New Year's Resolution Statistics for the U.S.

157.2 New Year's Resolution Statistics for the U.S.

This is the first part of a two-part lesson. In the first part, you’ll learn how to use the common English expression: To Get the Ball Rolling.


Words that are bolded in red are suggested vocabulary words for this episode.


Welcome back. This is episode number 157.2 New Year’s Resolution Statistics.

Every January, as the clock strikes midnight and the New Year unfolds, millions of people around the globe start a familiar ritual: they start their New Year’s resolution. A resolution is a firm decision or commitment to oneself to achieve some sort of goal. Usually one is made with the hope of self-improvement.

In today’s lesson, we’ll talk about a few different studies and surveys about top New Year’s resolutions in the United States. My hope is to uncover cultural insights, not only about our aspirations and priorities for 2024, but how we can be more successful at achieving our goals.

Because this is an English lesson, we’ll cover more than just culture. I’ll explain new vocabulary and phrases as we progress through this audio. So listen carefully, you’re going to hear a lot of vocabulary related to statistics. You’ll learn how to compare and contrast data.

Here’s how this lesson will be structured.

First, we’ll start with a mini vocabulary lesson.

Secondly, we’ll casually go over the statistics that I found and how they can be interpreted.

Thirdly, we’ll talk about what we learned from the success and failure of New Year’s resolutions and how that can be applied to our language learning habits so that we have a higher chance of achieving our goals.


Let’s start with the vocabulary lesson.

In English, we use the verb "to make" when talking about commitments, promises, or resolutions.

  • I made a commitment to stop drinking soda.
  • She made a promise to herself to work out three days a week.
  • He made a resolution to study English for 20 minutes a day.

You can also say he resolved to study English for 20 minutes a day, but it’s not as common.

So to make a commitment, to make a promise, to make a resolution.

We can also keep commitments, promises or resolutions when we maintain them, when we are successful. Right? Nobody wants to give up. Nobody wants to abandon their resolution.

Keeping a resolution requires dedication and consistent effort. So my question for you is, have you ever made a resolution? If so, did you keep it?


Is it a tradition in your country to make New Year’s resolutions?

In the United States, according to YouGov, 37% of individuals make a New Year’s resolution. 37%! That’s over one third of the population, or more than 1 in 3, right? So here we hear a percentage 37%, one third, that would be a fraction and 1 in 3, so a ratio.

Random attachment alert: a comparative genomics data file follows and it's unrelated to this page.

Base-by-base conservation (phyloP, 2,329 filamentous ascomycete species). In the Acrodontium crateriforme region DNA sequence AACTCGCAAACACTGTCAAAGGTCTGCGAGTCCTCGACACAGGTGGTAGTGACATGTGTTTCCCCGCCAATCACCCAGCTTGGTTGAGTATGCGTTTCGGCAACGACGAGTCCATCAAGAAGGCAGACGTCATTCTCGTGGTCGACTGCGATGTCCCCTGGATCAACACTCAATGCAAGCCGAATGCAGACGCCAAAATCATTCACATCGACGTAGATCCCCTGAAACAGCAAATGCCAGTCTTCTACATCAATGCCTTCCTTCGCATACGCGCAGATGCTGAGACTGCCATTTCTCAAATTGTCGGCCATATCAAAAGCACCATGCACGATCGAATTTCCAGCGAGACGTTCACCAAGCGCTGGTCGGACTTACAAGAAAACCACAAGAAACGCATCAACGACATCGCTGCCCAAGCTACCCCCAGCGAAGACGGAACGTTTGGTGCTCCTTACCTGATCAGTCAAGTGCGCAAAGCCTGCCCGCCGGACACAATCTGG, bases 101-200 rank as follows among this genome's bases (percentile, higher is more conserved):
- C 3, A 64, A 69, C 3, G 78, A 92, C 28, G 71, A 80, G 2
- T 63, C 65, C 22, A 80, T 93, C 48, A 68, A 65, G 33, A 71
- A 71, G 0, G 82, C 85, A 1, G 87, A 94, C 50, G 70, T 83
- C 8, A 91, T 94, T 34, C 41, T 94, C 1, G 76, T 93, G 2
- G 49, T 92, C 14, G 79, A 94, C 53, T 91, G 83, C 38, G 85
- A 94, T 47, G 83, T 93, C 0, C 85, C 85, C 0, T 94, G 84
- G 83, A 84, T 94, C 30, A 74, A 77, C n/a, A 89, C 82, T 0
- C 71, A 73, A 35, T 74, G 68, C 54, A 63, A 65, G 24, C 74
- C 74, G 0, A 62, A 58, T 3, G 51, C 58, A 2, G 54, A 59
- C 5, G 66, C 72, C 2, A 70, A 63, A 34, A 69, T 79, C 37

In a recent poll led by Forbes Health and OnePoll, which asked 1,000 Americans about their resolutions for 2024, it was revealed that 62% of respondents feel pressure to make New Year’s resolutions.

For example, if your friends declare their resolutions for 2024 on social media, which might be good for accountability, it might make you feel pressured to do so. Our peers are people around us, our coworkers, our family members, and our friends, we call pressure from these people peer pressure.

Or you might come across New Year’s resolutions conversations [00:05:00] in work environments, or at school. It’s a popular topic to find out what goals people have, specifically at the beginning of the year, when there’s still a feeling of hope in the air. Many people consider January a time to start fresh, although remember, January is not the only time we should be starting fresh. So if you fail with your New Year’s resolution, if you give up, if you abandon it, there’s still 12 months to go, or 11 if you make it to the end of January.

Pressure also comes from the media. If you hop on your computer or smartphone at the end of December or January while in the United States, or if you watch regular cable TV where there are ads or commercials that appear, you’ll see ads for gyms, dieting programs, or weight loss apps that say things like, "Do you want to lose weight in 2024? Now’s your chance to commit!" 

The funny thing about these ads is that we all know that such companies and gyms are banking on people setting goals to increase their sales. By banking on, I mean, they’re depending on or relying on in a very hopeful way. They’re banking on people, like you and me, signing up for memberships and subscriptions so that we can get fit in the upcoming year.

In fact, according to the Forbes Health/OnePoll survey, the number one priority for people living in the United States in 2024 is to improve their physical health. People want to get fit. They want to get in shape. 48% of people listed improved fitness as a top resolution.

Mentioned in the Audio 


That’s it for the free part of this transcript. For the vocabulary, definitions, quiz, full transcript and more, be sure to sign up to Season 4.